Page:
Crude Oil Rises Over High Demand Expectations In US, China

The world’s two largest oil users, China and the US, showed statistics indicating increasing hunger for oil on Thursday, which helped drive up oil prices. The price of a barrel of Brent oil was $83.86, up 0.34% from the previous trading session’s closing price of $83.58.

At the same moment, the U.S. benchmark West Texas Intermediate (WTI) was trading at $79.39 a barrel, up 0.51% from the previous session’s closing price of $78.99 per barrel.

According to data issued late on Wednesday by the Energy Information Administration (EIA), US commercial crude oil stocks fell by 1.4 million barrels to 459.5 million barrels during the week ending May 3. This reduction was in line with market predictions of a 1.43 million-barrel decline.

Last month, China raised its purchases of petroleum to 10.88 million barrels per day, up 5.45% year-on-year, according to China’s customs data released on Thursday.

OPEC’s latest oil market report forecasts a rise of 680,000 barrels per day in China’s demand this year, signaling a positive demand outlook for the rest of the year.

The demand surge among the world’s largest oil consumers supports the upward movement in oil prices. Meanwhile, ongoing cease-fire talks in the Gaza Strip are curtailing price rises.

The talks are continuing in Cairo in the presence of delegations from Qatar, the US and the Palestinian group Hamas. Hamas said on Monday evening that it had accepted a Gaza cease-fire proposal drawn up by Egypt and Qatar.

An Egyptian news channel said Wednesday that ‘notable consensuses’ had been reached on contentious points in the talks in Cairo on reaching a cease-fire in the region.

US commercial crude oil inventories decreased by 0.3% during the week ending May 3, according to data released by the Energy Information Administration (EIA) late on Wednesday.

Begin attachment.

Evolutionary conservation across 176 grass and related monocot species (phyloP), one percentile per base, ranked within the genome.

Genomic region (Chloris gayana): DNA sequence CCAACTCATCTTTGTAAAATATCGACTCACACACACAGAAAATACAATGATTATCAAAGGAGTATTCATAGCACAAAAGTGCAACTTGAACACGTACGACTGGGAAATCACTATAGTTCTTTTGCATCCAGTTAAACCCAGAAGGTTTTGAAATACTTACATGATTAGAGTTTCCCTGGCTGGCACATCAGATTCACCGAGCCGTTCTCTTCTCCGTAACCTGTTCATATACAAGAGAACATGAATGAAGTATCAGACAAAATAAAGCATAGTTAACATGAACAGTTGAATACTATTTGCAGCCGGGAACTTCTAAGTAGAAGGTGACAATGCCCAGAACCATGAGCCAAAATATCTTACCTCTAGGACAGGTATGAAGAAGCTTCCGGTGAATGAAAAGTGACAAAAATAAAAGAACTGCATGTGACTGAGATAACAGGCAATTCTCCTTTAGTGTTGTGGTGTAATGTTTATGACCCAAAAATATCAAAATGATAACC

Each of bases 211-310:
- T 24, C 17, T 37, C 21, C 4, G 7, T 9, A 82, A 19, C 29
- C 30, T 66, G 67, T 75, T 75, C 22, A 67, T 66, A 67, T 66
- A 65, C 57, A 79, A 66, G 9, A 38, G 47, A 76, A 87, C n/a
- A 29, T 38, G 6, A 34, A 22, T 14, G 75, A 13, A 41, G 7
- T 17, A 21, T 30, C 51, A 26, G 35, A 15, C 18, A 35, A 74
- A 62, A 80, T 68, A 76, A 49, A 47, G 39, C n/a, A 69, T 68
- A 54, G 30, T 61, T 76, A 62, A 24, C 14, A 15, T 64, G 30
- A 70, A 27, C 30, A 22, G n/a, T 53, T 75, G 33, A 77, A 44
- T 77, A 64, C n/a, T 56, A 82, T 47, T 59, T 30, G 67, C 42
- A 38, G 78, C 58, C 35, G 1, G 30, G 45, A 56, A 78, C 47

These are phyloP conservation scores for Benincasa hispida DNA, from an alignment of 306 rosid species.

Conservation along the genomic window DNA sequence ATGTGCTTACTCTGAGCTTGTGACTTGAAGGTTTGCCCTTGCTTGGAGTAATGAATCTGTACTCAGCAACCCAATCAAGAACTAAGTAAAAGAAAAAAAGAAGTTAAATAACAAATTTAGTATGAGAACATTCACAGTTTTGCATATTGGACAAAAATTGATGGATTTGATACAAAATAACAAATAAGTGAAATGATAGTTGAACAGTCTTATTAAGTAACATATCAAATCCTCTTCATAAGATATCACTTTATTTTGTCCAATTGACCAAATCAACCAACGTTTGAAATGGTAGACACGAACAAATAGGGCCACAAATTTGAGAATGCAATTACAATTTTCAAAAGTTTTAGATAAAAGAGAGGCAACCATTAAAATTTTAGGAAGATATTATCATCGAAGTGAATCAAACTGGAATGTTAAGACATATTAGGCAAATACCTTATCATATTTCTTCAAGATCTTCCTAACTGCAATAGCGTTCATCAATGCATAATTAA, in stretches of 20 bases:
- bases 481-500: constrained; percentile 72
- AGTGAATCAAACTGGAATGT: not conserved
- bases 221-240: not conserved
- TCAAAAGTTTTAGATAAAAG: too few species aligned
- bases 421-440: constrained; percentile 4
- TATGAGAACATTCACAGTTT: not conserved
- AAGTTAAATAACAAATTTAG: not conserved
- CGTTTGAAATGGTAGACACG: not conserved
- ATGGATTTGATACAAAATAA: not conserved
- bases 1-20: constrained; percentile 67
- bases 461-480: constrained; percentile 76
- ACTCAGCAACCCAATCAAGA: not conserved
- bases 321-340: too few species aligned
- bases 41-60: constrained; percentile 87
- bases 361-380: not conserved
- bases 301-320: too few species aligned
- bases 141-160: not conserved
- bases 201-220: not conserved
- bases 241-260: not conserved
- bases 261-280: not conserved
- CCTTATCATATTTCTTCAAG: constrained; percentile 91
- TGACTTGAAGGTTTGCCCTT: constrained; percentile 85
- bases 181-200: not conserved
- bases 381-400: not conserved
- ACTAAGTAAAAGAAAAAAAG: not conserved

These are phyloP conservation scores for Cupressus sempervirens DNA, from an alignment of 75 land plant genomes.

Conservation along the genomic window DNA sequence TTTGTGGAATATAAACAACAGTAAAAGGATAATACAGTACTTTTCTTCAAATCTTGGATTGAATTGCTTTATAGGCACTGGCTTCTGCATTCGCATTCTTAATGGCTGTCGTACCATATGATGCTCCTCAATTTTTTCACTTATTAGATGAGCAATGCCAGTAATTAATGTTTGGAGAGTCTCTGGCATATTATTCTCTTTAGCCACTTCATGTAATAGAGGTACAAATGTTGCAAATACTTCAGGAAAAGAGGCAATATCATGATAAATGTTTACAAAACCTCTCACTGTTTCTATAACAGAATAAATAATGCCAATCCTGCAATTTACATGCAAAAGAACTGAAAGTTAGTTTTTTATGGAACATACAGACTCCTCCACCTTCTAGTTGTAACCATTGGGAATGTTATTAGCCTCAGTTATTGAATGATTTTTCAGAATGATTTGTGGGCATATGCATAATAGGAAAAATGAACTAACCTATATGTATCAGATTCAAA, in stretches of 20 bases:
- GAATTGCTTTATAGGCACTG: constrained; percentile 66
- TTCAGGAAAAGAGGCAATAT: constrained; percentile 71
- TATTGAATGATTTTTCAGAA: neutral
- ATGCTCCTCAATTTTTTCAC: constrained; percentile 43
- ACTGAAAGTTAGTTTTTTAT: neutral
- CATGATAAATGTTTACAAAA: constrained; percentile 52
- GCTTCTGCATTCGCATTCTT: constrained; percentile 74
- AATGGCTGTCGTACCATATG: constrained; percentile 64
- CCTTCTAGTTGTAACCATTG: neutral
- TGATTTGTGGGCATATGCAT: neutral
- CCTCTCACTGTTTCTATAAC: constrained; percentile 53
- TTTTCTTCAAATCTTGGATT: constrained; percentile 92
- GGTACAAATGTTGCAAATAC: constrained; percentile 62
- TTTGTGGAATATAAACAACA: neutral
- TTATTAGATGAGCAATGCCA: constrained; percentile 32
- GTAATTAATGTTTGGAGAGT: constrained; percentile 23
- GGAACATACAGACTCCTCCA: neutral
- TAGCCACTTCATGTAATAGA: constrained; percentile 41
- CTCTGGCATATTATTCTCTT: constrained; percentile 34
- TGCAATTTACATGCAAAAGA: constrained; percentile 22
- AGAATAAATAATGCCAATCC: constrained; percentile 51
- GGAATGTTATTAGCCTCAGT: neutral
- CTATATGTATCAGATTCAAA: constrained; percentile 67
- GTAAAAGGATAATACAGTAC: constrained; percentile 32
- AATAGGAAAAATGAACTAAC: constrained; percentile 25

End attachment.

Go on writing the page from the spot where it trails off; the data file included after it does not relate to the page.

Inventories fell by about 1.4 million barrels to 459.5 million barrels, compared to the market prediction of a fall of around 1.43 million barrels.

Strategic petroleum reserves, which are excluded from commercial crude stocks, increased by about 900,000 barrels to 367.2 million barrels last week, the data revealed.

Gasoline inventories also rose by approximately 900,000 barrels to 228 million barrels over the same period. EIA data showed that US crude oil production decreased by 8,000 barrels per day (bpd) to 13.52 million bpd during the week ending May 3.

US crude oil imports rose by 198,000 bpd to about 6.96 million bpd, and exports increased by 550,000 bpd to approximately 4.46 million bpd over the same period.

In the Short-Term Energy Outlook (STEO) released on April 9, the EIA predicted that crude oil output in the country would reach an average of 13.21 million bpd this year. Next year, crude oil output in the country is expected to reach 13.72 million bpd.

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